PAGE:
Addressing Healthcare Cybersecurity

The House Energy and Commerce Committee has been actively examining healthcare cybersecurity issues to identify common factors and potential strategies.

The House Committee concludes that while healthcare cybersecurity is a complex issue with many different contributing factors, the use of legacy technologies which are typically more insecure than their modern counterparts, continues to be a root cause of many incidents and trying to find and fix vulnerabilities can be costly.

Also, given the significant costs to replace legacy technologies, manufacturers, and developers of medical technologies should be required to support these technologies as long as they are still in circulation.

However, it can be inefficient or impractical to fix vulnerabilities as this may require rewriting the chipsets, operating systems, or applications on which a technology relies. This is expensive in terms of time and the need for expert advice.

The House Energy and Commerce Committee in looking for solutions to effectively deal with healthcare cybersecurity, last April, issued a Request for Information (RFI) seeking the public’s input and feedback on cybersecurity issues.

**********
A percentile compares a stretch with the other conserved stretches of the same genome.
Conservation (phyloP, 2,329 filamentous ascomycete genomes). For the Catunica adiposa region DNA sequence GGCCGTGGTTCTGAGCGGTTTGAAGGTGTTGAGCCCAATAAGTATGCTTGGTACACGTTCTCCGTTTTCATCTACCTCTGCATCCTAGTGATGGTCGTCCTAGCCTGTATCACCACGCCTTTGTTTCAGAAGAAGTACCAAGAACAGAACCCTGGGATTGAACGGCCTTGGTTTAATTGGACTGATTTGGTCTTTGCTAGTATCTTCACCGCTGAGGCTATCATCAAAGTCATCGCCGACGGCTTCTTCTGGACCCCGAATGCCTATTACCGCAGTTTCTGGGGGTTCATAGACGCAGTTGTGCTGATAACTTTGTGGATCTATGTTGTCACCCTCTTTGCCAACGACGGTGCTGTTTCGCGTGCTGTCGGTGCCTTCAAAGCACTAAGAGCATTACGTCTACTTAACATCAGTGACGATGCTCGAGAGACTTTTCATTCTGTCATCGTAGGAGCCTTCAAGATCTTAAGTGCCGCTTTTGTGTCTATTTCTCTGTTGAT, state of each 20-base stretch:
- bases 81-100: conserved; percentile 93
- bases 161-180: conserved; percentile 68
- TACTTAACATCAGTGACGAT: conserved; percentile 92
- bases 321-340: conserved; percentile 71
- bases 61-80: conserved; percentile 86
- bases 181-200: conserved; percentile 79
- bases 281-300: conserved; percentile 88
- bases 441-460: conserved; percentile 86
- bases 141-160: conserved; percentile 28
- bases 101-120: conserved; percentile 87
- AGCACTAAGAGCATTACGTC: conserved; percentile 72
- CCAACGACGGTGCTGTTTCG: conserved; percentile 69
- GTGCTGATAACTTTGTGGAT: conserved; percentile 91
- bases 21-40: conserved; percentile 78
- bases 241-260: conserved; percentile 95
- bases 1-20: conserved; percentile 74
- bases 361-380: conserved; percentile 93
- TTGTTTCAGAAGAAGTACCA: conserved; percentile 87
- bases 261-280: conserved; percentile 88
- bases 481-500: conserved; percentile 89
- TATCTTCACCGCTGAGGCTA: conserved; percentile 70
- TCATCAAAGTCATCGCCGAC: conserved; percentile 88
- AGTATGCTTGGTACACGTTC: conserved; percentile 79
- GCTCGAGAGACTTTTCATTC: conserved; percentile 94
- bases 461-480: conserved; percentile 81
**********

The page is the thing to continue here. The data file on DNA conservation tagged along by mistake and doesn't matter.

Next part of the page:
Three organizations including Access Now, Consumers Union, and New America’s Open Technology Institute, responding to the Energy and Commerce Committee included their own ideas and thoughts in a letter sent to the Committee on June 28, 2018.

The letter pointed out that in 2016, it was revealed that an implantable heart monitor had a vulnerability that could allow access to the device where a malicious situation could result in the battery being drained, changes made to pacing, or perhaps the device would issue shocks. The company behind the device was able to issue a patch to remedy the vulnerability. This situation emphasizes the fact that ineffective or unmaintained security of healthcare devices can have grave consequences.

Secondly, manufacturers and suppliers are best situated to take responsibility for lifecycle planning and plan for obsolescence. Manufacturers who bring products to market are in the best position to understand and balance safety, security, and effectiveness throughout the useful lifetime of the device.

Thirdly, buyers, patients, and care providers must be equipped to make informed choices. Providers and manufacturers must provide buyers, patients, and caregivers with all the necessary information and mechanisms needed to facilitate informed decisions and actions to maintain product security.

Go to, Energy and Commerce Committee statement,

Go to for the response.



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